Monday, March 31, 2008

A Non-Believer in Church: Church of Christ at Oxford

It's like those miserable Psalms... they're so depressing. Now knock it off!

I stayed local for church this week. I went over to the Church of Christ on North Lamar Street in Oxford. Services start promptly at 10 PM. The layout is traditional for a Church of Christ auditorium: classical pews fill the room with a single pulpit and baptistery at the front. The auditorium seats roughly 400 people. Perhaps I'm revealing too much of myself here, but I've been in dozens of Churches of Christ, and they all follow this pattern.

If you aren't familiar with the Churches of Christ, maybe you recall the trial of Mary Winkler, accused of shooting her husband, a preacher of a Church of Christ congregation. Mary Winkler's problems should be her own, but her religion was dragged into it. It was a storm of media attention and I followed most of it. On the CNN show "Nancy Grace", Nancy investigated deeper into the Church of Christ... by interviewing a Baptist minister. The Baptist minister, in a bit of irony, called the Church of Christ "kind of is a borderline cult, unfortunately." Pot. Kettle. All denominations retain some knowledge that the other denominations either don't have, have overlooked, or just ignored, and this is what makes denomination X better than all of the others. What I can say about the Church of Christ is that they follow a painstakingly strict interpretation of the Bible.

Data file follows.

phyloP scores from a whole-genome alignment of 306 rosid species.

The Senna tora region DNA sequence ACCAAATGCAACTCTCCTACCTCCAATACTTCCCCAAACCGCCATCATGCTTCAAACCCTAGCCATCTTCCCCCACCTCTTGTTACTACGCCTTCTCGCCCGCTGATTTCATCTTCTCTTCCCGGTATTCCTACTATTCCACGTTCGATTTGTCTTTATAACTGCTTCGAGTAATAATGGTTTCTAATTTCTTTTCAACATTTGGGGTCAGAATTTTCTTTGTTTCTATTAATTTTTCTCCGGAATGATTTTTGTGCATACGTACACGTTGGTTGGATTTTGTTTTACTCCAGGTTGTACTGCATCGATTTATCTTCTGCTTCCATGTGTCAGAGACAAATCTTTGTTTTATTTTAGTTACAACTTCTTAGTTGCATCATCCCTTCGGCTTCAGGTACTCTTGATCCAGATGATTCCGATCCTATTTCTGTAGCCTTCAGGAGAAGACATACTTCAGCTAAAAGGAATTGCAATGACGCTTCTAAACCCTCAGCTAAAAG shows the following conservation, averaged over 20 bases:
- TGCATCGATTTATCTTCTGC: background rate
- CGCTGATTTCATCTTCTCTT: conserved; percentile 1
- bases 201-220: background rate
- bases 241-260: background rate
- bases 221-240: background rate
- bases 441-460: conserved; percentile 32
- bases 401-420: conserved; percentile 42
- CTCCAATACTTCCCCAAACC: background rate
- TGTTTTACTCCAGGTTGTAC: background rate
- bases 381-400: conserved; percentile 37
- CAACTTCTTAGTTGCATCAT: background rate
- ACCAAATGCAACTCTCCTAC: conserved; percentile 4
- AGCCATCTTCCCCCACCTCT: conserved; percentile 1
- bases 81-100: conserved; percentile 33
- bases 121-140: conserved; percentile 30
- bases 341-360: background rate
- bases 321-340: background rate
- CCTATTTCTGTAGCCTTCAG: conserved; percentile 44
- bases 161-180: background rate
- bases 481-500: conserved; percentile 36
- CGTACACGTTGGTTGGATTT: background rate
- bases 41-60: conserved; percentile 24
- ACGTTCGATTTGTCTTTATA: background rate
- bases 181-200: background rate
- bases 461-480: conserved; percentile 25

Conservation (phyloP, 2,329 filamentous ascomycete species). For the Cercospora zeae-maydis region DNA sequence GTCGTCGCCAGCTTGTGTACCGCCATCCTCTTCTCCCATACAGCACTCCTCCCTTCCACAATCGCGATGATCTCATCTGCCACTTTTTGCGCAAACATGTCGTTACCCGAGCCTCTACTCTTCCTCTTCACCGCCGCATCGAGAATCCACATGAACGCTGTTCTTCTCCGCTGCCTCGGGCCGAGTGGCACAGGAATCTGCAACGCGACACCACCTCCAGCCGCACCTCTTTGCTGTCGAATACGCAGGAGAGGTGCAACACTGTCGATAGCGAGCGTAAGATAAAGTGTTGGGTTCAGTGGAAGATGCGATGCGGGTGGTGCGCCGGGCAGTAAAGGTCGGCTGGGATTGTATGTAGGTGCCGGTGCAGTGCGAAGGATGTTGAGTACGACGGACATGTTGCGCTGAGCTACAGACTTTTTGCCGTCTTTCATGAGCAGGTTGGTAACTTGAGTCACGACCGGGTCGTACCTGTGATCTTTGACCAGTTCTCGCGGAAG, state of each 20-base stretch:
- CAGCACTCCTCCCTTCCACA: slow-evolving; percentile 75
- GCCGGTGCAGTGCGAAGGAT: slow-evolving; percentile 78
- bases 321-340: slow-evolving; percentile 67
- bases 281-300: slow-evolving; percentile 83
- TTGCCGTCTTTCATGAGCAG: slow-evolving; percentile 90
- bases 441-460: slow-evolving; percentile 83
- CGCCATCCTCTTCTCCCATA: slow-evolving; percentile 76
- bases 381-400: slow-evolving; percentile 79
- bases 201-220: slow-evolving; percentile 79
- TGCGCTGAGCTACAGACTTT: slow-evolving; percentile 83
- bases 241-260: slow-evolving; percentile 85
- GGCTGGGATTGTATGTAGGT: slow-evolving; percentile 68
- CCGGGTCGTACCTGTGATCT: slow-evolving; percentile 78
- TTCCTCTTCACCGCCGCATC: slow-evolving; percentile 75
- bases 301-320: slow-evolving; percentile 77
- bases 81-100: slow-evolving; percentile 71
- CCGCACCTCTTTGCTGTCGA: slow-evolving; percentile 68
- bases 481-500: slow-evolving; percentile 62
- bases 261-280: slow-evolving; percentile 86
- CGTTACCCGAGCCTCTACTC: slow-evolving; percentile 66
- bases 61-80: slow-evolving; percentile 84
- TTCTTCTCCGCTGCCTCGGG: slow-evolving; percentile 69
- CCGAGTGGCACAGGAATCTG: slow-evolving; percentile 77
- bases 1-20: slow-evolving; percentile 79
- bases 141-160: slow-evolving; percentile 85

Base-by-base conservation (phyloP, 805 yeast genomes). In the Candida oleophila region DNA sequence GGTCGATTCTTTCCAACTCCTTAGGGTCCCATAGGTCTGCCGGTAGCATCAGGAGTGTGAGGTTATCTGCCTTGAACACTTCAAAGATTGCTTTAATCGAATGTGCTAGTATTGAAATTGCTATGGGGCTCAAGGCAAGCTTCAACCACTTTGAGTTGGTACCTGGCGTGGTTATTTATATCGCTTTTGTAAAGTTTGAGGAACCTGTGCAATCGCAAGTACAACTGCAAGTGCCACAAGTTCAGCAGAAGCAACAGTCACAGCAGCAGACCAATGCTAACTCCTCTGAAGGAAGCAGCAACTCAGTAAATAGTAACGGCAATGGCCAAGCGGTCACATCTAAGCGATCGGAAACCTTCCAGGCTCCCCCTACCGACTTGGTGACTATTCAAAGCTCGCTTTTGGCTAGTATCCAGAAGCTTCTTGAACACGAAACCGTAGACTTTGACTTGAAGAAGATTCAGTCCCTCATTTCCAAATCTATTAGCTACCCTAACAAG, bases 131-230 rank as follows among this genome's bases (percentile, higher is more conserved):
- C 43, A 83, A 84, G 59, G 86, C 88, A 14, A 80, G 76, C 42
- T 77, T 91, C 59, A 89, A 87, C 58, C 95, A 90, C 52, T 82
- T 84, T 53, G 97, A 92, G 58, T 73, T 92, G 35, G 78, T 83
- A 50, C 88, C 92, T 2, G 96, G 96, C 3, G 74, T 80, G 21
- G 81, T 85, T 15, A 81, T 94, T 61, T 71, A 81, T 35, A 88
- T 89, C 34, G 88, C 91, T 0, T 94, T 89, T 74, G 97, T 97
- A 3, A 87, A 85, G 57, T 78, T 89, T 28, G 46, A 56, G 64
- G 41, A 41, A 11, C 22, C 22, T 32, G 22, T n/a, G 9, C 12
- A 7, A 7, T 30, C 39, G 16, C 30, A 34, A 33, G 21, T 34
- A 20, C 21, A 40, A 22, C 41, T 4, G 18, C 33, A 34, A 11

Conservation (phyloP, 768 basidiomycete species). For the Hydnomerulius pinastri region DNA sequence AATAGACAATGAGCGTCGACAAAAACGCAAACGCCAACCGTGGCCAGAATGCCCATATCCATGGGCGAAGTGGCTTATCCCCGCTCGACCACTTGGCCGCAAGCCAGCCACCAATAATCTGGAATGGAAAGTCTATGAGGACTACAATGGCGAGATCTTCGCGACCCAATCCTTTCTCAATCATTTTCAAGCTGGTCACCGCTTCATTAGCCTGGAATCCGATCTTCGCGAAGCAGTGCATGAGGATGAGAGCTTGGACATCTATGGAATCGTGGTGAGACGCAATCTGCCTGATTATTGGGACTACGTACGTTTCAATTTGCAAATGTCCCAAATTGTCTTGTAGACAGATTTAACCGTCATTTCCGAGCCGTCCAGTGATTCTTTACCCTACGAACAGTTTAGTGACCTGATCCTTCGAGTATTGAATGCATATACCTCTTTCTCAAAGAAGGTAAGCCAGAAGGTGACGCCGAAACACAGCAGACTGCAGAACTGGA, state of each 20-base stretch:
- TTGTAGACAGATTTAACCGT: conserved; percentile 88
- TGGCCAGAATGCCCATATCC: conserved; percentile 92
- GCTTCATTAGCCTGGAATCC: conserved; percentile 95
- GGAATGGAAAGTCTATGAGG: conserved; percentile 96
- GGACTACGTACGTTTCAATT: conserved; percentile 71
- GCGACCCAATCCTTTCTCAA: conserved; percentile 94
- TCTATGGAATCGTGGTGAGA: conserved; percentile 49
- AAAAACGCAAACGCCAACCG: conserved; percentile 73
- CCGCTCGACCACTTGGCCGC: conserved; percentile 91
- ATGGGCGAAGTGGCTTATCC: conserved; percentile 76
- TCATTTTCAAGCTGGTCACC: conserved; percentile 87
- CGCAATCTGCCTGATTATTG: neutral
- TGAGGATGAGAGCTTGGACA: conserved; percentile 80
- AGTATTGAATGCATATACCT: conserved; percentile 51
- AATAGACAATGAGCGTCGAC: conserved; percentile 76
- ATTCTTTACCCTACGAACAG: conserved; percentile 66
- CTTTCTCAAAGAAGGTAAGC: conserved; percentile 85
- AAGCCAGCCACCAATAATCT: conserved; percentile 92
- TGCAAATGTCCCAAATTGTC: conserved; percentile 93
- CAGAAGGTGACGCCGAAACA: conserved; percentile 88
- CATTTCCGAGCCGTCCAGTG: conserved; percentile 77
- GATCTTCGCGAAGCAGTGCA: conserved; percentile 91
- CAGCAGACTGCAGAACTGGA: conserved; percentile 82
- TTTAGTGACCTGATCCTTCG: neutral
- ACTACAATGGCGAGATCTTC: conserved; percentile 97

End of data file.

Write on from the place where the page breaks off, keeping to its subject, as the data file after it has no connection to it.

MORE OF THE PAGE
The services started with several songs. There are no instruments in the services, and the congregation puts forth all of their effort into each song. The communion is passed and the offering followed. The prayers are long drawn out pleas to God, including calls asking for wisdom, thanking God for the weather, mentioning the sick of the congregation by name, and asking for forgiveness. This service had more than one of these pleas to God.